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AP farmers highlight opposition to SEZ by fighting elections

AP farmers highlight opposition to SEZ by fighting elections
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First Published: Thu, Jun 12 2008. 12 14 AM IST

Earthy demands: Mala Jangilamma, who contested the elections, was one among the 350 families that have demanded their lands back.
Earthy demands: Mala Jangilamma, who contested the elections, was one among the 350 families that have demanded their lands back.
Updated: Thu, Jun 12 2008. 12 14 AM IST
Hyderabad: Mala Jangilamma is happy.
The 62-year-old and 12 other farmers who contested the recently held Jadcherla assembly by-elections lost so badly that they forfeited their security deposits. So, why is she so happy?
Jangilamma, Etti Peda Pentaiah, Depalli Yadaiah, Bandapalli Jangamma, Kanduru Mogulaiah, Kanduru Jangaiah and others lost the meagre land they owned — two to eight acres each — to make way for a special economic zone, or SEZ. “Victory or defeat was not the issue. I am elated we could draw the attention of people across the state to our struggle against the SEZ,” says Jangilamma.
Earthy demands: Mala Jangilamma, who contested the elections, was one among the 350 families that have demanded their lands back.
The Andhra Pradesh government acquired 7.3 acres she owned in Polepally in Mahbubnagar district, which is part of the Jadcherla assembly constituency, to build an SEZ.
Jangilamma now works as a construction worker for Rs120 a day on the the same land where Hetero Drugs Ltd, a Hyderabad-based pharmaceutical firm is building a factory.
The farmers say the government has short-changed them, and want their land back. They say they got between Rs18,000 and Rs50,000 for an acre for land that is available in the market for about Rs20 lakh per acre.
The government acquired close to 1,000 acres from about 350 families, who were marginal and small farmers belonging to Dalit, backward and tribal communities. Since their protests fell on deaf ears, 13 of them decided to contest the polls under the banner of Polepally SEZ Vyathireka Ikya Sanghatana (Alliance against Polepally SEZ, or PSVIS), to draw attention to their battle against what they say is a grave injustice.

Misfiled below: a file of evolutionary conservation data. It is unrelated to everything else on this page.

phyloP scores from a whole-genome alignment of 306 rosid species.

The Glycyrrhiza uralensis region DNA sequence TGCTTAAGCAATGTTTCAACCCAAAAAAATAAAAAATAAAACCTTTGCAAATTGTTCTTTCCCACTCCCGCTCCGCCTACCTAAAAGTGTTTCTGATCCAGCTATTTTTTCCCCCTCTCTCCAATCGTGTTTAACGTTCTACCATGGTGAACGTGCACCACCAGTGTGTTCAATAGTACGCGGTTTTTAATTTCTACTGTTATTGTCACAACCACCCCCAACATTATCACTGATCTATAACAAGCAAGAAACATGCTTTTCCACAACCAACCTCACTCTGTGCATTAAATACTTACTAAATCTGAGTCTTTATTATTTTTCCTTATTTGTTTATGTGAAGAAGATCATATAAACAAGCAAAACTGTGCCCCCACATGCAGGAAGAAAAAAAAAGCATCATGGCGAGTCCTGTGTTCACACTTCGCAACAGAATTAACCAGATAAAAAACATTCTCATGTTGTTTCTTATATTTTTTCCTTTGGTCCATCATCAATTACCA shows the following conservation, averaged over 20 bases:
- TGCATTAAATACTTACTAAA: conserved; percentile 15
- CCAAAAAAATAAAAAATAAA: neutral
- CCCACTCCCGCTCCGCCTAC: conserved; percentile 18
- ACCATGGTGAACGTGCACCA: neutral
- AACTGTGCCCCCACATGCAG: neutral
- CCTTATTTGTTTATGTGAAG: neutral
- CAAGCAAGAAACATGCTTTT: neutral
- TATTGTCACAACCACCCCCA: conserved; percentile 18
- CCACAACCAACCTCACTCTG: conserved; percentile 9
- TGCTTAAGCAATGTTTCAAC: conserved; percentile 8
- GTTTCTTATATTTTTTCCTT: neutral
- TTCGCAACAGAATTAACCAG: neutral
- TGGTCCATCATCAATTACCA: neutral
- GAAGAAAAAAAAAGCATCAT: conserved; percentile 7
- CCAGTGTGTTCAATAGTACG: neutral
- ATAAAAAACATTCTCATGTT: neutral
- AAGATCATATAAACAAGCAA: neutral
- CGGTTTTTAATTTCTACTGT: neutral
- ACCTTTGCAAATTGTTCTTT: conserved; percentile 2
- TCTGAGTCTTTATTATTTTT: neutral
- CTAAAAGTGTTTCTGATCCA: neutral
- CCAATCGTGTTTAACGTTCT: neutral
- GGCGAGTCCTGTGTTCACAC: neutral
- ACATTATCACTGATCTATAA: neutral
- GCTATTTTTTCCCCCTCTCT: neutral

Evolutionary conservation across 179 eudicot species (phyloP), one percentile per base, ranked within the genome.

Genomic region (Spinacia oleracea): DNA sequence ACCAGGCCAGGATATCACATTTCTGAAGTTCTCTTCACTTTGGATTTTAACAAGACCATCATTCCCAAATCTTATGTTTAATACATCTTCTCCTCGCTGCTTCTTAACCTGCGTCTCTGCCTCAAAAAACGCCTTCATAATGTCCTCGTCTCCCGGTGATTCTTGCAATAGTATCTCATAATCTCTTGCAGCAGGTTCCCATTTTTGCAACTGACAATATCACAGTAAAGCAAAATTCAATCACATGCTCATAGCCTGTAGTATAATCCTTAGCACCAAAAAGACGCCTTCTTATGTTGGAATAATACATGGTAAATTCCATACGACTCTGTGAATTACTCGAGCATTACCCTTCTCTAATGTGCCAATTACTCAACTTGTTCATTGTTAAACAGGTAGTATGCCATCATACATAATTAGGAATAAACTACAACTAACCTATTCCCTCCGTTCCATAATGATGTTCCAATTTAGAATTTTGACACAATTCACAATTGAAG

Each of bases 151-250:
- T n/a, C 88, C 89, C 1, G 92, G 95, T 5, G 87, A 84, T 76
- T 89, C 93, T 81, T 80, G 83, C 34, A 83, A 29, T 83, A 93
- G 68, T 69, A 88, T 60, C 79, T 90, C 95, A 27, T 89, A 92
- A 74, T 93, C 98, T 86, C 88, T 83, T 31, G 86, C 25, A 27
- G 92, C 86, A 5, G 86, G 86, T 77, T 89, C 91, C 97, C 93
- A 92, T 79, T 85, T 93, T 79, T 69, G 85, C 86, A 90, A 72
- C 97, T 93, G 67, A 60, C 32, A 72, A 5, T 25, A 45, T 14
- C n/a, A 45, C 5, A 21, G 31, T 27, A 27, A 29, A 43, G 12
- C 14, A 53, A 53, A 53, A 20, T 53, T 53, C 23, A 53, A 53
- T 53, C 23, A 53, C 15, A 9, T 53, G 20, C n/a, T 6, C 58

“We did not receive even half of the compensation that the government announced. Officials at every level from the village to the district took commissions (bribes), and we ended up with paltry amounts,” says Depalli Yadaiah, whose family lost five acres. Yadaiah now works as a mason at construction sites.
“We used to cultivate dry crops such as maize, wheat, pulses and oilseeds in our one acre of land. For other essentials, we used to do labour occasionally,” says Etti Lingaiah, another farmer whose family lost four acres of land. “Since we don’t have land anymore, we now are compelled to work as labourers throughout the year.”
Why field 13, when just one representative would have sufficed?
“We had, in fact, initially thought we will field 150 farmers, but we couldn’t collect the Rs7.5 lakh required for security deposits,” says Madhu Kagula, social activist and convenor of PSVIS, arguing that they knew they could not defeat the candidates of established political parties, and this was their way of registering protest.
“Ever since we announced our decision to contest the elections, leaders of key political parties threatened us. Even election commission officials harassed us by slapping notices on us for not submitting the details of our poll expenditure,” says Etti Srinivasulu, another of the 13.
While political party candidates said they spend a couple of lakhs each to campaign for the elections, the farmers say they collectively spent Rs1.58 lakh that includes the aggregate security deposit of Rs65,000. “We are now left with loans of around Rs78,500,” says Kagula.
In 2003, a government led by the Telugu Desam Party (TDP) had acquired the land in Polepally through the Andhra Pradesh Industrial Infrastructure Corp. (APIIC) for industrialization, but it was during the tenure of a Telangana Rashtriya Samithi (TRS) legislator that a Congress party-led state government allocated the land to an SEZ. The farmers are, thus, against all these parties.
They demand that the state hand back their land. “We are willing to give back whatever compensation we received,” said Etti Peda Pentaiah.
Currently, construction works have been taken up in around 100 acres of the 1,000 acres the government has acquired for the SEZ.
“We want the government to give back the balance 900 acres to the farmers and extend better compensation package to them,” says Kagula.
“Let APIIC pay to farmers the difference between the cost of acquisition of land from farmers and the cost at which the land was sold to the companies in the SEZ,” he added.
The Jadcherla assembly seat fell vacant after 17 MLAs and four MPs of TRS resigned, saying the ensuring by-elections would be a referendum on their demand for a separate Telengana state in northern Andhra Pradesh.
The sitting TRS MLA lost the polls by a margin of more than 24,000 votes, coming third after Erra Shankar of the TDP, who lost by 2,106 votes. Mallu Ravi of the Congress party won the seat.
Jangilamma polled 1,771 votes, or 3.92% of what Ravi polled. The 13 farmers collectively secured 8,600 votes.
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First Published: Thu, Jun 12 2008. 12 14 AM IST